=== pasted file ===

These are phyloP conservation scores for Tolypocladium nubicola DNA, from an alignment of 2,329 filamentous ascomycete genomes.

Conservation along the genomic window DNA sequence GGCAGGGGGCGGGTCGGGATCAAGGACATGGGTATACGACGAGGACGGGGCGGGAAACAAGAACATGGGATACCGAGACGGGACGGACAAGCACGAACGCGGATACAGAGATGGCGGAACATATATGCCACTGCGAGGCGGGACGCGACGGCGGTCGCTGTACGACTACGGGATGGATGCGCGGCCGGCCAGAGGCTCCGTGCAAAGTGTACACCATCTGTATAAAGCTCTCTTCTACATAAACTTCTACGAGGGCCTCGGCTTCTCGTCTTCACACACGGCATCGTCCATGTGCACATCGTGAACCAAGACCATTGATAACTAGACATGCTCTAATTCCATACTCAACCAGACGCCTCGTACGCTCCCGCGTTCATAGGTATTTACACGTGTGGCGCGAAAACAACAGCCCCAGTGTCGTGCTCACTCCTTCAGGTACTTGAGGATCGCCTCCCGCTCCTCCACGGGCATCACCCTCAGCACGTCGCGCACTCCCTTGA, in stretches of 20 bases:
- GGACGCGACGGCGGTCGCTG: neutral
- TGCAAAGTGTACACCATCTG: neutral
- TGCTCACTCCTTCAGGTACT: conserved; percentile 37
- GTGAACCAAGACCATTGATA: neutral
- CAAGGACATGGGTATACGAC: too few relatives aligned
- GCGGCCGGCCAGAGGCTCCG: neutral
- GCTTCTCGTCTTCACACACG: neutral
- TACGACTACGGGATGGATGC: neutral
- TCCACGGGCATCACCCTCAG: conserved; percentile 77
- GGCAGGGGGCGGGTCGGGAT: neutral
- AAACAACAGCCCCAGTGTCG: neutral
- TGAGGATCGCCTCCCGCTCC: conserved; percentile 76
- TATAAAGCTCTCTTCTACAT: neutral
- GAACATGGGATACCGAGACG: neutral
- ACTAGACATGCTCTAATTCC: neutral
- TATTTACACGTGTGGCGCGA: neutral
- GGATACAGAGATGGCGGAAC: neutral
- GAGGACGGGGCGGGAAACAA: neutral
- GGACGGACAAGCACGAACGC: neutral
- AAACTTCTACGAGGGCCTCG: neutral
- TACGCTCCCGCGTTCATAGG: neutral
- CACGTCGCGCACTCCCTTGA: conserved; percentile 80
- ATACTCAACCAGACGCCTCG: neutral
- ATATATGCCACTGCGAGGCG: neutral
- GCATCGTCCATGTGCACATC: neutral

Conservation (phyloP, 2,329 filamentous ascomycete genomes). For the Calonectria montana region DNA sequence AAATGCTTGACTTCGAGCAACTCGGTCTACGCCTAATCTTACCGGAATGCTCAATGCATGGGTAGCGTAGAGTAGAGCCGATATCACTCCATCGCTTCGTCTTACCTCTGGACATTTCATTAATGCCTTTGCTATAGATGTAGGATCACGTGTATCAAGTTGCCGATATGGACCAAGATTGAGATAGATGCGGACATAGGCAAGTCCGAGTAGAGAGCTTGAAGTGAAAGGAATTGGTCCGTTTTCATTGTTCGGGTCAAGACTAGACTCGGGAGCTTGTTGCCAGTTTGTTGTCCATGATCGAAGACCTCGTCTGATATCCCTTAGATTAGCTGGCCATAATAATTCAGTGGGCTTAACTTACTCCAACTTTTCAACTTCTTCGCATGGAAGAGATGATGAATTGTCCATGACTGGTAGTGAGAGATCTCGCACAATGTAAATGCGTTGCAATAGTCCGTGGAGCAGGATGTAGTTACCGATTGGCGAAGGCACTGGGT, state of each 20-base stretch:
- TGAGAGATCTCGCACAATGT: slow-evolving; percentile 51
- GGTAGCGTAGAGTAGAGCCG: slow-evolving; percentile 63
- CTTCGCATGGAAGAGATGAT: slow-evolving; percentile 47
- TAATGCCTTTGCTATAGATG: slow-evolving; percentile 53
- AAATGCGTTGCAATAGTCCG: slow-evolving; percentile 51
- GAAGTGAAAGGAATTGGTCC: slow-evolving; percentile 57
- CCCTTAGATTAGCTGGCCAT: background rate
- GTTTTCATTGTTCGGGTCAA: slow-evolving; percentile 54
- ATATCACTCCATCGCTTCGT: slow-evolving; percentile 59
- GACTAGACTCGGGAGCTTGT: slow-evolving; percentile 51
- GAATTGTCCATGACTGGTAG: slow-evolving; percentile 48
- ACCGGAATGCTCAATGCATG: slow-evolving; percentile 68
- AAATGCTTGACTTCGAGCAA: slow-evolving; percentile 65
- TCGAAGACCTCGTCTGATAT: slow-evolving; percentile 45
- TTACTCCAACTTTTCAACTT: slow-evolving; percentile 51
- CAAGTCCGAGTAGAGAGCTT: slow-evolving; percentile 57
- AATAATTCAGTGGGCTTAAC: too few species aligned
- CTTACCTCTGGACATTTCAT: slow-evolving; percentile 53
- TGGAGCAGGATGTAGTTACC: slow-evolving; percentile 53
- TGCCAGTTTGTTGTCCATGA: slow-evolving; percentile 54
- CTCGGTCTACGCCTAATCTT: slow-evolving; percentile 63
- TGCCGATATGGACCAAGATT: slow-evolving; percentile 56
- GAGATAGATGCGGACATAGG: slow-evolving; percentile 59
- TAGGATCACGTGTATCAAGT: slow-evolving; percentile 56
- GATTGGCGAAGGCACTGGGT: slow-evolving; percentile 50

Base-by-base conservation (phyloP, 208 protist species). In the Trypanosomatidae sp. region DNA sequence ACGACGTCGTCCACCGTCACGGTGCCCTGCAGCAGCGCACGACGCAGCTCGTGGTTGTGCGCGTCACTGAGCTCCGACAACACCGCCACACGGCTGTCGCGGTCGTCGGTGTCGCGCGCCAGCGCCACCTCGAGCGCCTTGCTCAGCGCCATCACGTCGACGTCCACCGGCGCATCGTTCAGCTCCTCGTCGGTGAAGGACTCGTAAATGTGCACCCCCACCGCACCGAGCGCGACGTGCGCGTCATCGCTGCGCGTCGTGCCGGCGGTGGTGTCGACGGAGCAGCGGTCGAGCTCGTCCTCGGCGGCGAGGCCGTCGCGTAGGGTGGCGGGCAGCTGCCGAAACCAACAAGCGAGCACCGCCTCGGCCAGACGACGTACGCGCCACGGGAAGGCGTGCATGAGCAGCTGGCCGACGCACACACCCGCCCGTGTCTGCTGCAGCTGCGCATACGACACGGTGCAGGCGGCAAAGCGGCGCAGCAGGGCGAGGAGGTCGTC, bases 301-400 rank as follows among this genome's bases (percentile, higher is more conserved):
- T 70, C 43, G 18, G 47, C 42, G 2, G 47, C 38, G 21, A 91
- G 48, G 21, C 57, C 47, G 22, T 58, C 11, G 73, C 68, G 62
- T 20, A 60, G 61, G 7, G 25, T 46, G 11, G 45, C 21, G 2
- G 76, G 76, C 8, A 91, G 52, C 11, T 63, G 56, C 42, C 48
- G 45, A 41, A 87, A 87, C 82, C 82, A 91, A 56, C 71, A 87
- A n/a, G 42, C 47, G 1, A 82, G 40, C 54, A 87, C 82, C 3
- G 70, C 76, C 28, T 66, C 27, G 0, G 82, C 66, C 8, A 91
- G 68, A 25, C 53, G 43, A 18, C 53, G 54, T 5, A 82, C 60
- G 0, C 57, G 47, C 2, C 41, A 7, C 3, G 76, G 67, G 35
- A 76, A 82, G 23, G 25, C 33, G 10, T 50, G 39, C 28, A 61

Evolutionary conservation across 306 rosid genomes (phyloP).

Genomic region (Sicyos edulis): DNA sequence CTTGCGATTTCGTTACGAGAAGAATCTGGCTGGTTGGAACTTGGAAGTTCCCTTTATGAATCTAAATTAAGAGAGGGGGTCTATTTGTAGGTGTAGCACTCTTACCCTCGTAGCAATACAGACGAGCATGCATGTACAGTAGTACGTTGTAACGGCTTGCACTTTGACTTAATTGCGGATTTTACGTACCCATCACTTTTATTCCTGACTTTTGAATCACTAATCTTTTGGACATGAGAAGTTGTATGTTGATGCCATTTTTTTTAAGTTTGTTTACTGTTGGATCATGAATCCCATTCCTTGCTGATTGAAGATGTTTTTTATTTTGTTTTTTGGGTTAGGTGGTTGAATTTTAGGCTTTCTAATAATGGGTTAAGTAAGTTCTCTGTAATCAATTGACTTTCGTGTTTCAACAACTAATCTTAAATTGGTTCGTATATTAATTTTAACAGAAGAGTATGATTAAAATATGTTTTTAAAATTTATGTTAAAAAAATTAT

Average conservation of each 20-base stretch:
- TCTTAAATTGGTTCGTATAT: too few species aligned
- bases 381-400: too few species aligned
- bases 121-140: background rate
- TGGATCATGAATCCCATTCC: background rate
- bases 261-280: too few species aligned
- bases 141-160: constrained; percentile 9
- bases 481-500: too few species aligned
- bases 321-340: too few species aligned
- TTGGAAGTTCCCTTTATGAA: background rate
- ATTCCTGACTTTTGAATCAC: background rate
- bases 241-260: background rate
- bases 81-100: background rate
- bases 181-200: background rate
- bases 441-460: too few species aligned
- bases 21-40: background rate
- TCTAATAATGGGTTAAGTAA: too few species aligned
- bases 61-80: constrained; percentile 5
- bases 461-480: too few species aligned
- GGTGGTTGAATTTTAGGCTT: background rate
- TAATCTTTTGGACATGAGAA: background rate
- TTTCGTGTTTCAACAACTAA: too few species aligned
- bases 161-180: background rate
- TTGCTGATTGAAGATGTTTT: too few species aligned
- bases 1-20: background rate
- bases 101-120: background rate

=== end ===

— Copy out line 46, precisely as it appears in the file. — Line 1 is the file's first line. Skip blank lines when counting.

- CTTACCTCTGGACATTTCAT: slow-evolving; percentile 53